I have seen critics say this issue wouldn’t have happened if we didn’t have supply management. I have often said there may be value in having an objective discussion of the strengths and weaknesses of supply management - and there are both. That objectivity has been absent from both sides of the debate. But it is not clear that this is an issue with supply management and there are several reasons to suggest it is not.


Palm oil as an feed ingredient is not unique to Canada. I understand that its use is higher in some countries for a variety of reasons - not least the energy levels of the local feed. Some producers in New Zealand, often touted because of the pastured nature of their dairy industry, feed significantly higher levels of palm oil because they need the energy that Canadian cows get from silage and grain. This may or may not be an issue with butter because so much affects butter quality and base levels of palmitic acid differ.


Supply management may actually provide the price stability to reduce the incentive to use palm oil relative to other countries. There are times within the supply management structure that there is a short term incentive to increase fat content (called incentive days) which incentivize farmers to feed palm oil in the short term. There are, however, other market mechanisms (higher prices for the fat component of milk as an example) that occur outside of supply management.


What do we not know 1?

Is there a difference in the butter? There are many many Canadians on social media who feel like their butter has changed. We don’t know if that is real. I will tell you in my very small sample (my house) there is no change in the butter and a friend tells me his is softer. It remains soft and spreadable on my counter. That doesn’t, however, mean there is no change.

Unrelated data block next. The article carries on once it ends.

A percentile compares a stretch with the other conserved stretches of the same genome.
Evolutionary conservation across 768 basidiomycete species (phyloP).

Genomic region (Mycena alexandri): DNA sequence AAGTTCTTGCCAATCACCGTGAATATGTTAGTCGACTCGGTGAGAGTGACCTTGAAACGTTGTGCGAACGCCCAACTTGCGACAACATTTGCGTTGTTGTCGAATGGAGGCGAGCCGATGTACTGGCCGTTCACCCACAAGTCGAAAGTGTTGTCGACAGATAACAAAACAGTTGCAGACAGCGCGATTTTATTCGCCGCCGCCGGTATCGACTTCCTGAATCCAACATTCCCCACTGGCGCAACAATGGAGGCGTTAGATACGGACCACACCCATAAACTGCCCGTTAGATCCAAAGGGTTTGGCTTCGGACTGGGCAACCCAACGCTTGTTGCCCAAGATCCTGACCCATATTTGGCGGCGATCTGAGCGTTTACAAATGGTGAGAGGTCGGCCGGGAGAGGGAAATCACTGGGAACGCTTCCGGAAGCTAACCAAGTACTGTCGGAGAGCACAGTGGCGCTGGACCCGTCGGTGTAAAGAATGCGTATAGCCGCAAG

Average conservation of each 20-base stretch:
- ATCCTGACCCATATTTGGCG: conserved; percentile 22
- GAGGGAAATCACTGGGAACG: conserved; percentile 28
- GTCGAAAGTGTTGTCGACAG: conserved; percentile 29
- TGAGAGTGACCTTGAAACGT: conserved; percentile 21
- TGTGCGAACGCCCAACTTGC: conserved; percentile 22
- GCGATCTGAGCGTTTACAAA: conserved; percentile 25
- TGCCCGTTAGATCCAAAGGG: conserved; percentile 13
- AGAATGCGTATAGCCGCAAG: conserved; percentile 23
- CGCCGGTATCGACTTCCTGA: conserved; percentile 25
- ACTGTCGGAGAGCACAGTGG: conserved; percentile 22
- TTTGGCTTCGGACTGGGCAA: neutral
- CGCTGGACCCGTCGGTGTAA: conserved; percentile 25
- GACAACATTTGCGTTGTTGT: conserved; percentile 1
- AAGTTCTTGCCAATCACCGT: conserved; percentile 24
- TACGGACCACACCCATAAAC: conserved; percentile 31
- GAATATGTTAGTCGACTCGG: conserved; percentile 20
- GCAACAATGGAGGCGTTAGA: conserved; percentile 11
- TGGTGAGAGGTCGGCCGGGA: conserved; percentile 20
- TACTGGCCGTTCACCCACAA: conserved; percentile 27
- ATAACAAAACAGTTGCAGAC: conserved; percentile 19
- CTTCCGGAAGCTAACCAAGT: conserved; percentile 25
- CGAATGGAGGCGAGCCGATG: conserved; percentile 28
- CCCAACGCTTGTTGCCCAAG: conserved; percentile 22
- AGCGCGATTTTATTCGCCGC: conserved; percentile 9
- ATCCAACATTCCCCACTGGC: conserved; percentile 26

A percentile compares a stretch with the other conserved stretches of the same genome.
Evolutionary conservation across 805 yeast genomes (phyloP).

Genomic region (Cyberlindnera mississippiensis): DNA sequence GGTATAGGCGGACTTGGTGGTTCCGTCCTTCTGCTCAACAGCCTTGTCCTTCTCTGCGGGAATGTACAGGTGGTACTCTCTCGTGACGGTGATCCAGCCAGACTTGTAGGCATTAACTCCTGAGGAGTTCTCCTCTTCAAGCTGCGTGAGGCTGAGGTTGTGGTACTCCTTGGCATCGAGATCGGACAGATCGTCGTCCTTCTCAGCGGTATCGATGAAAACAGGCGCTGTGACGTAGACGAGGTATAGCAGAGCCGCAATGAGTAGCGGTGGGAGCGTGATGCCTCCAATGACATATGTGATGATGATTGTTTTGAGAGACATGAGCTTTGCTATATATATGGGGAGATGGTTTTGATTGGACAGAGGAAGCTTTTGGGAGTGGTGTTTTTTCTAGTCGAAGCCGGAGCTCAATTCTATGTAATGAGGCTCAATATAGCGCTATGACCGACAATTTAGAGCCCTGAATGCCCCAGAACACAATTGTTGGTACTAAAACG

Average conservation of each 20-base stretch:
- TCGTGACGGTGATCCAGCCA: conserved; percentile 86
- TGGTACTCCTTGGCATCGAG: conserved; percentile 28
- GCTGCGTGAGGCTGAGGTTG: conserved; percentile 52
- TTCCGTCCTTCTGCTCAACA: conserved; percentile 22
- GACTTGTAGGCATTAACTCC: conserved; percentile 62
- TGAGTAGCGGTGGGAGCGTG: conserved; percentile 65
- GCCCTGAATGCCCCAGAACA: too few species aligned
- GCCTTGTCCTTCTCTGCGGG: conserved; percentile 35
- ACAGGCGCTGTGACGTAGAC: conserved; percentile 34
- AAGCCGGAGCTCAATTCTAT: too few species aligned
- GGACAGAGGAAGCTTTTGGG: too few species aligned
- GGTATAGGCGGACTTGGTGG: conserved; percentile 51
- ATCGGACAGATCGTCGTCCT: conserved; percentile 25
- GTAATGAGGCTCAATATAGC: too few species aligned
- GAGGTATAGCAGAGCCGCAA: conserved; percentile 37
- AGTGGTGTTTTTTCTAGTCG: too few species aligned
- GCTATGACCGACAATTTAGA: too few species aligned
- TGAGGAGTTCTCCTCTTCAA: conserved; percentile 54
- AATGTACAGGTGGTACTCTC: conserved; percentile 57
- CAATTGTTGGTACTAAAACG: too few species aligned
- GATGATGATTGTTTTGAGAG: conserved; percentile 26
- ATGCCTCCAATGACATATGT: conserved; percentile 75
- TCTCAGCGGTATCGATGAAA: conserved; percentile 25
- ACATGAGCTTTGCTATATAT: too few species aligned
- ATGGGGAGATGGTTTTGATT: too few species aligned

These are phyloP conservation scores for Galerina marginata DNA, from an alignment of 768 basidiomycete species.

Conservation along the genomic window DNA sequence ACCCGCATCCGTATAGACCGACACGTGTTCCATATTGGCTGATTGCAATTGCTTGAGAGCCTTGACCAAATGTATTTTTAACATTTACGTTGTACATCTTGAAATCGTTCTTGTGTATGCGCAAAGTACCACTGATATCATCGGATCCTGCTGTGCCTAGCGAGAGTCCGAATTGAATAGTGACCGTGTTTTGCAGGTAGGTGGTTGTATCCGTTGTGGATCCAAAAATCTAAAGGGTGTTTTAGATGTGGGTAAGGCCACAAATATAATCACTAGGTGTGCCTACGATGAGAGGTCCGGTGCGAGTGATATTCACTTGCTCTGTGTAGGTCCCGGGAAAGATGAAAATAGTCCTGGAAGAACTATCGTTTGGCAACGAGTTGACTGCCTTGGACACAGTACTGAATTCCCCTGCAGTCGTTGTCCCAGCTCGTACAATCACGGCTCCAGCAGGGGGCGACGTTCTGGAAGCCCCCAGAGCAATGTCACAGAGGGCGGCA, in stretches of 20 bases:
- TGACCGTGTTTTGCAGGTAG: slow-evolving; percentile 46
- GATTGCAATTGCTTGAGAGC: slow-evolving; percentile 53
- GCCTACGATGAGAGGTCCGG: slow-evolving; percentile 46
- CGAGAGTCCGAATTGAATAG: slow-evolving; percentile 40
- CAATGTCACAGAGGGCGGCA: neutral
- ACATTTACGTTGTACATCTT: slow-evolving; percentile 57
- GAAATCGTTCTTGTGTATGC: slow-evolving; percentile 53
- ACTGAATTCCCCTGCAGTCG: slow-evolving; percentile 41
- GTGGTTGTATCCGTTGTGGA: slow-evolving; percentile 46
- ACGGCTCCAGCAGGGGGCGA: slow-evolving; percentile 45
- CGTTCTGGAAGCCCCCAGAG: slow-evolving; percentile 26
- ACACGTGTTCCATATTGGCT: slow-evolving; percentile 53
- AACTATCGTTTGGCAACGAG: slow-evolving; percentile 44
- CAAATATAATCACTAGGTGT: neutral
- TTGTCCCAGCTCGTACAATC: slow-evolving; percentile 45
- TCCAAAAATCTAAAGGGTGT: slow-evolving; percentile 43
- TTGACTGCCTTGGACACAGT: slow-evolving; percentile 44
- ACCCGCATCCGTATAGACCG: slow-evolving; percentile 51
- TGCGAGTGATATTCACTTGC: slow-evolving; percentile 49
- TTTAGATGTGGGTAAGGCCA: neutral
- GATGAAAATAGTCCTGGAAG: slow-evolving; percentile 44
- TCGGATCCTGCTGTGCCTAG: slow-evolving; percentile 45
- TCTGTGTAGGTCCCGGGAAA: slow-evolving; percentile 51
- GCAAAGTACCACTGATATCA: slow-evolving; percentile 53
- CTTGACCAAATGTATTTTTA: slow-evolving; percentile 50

I would expect some natural variability (think about the variability you get when you buy different steaks as an example). I hear stories of bakers having favourite brands of butter. I know there is science that says butter from more grass heavy diets (like organic) is softer at room temperature. There are differences in diets during the year depending on what is harvested and available.


It is worth exploring, but we can’t say definitively that butter has changed in the last 4-12 months. Making dramatic changes without knowing what is happening means we may not be dealing with a real problem or (see next point) we are not actually solving the problem if it exists.





What we do not know 2?


If there is a difference is palm oil causing it? There may or may not be a difference in the butter. If there is, it may or may not be from palm oil feeding. There is, however, some reason to suggest it is not.


Palm oil has been fed for many years. Supplemental fat has been used for a long time and the choice of fat has been driven by pricing, efficacy, and to a degree by the BSE crisis many years ago which stopped the use of animal products in feed. A sudden current change is unlikely to have been driven by a long term practice.


It is not clear that there is a change in palm oil use in the past few months. Retail butter and cream demand has increased substantially. There does not seem to have been a change in the pricing of fat in Canada or in the number of incentive days that would have encouraged use. The Canadian industry responded more quickly to the COVID crisis than others like the US, so there was not significant decreases in the number of cows that would have encouraged more palm oil use to boost production quickly.


If there is no change in the palm oil feeding, it is unlikely to have been a contributor to a potential change in butter consistency.


It is also worth noting that Lacatnet in Quebec has been monitoring milk fatty acid composition over the past few years and has stated that there is no significant change in the fatty acid profile of milk there which reinforces the suggestion that there is not a significant change in feeding behaviours or cattle nutrition.


The questions of butter quality and palm oil usage deserve some discussion. The discussion should be based on the foundation of real data and information and some objective analysis. None of that has happened to date. It is to the detriment of not only the dairy industry but also consumers everywhere.



#butter, palm oil, milk, palmitic acid, dairy, buttergate

Recommended citation format: von Massow, Michael. "Buttergate or BS?". Food Focus Guelph (11), Department of Food, Agricultural and Resource Economics, University of Guelph, February 26, 2021.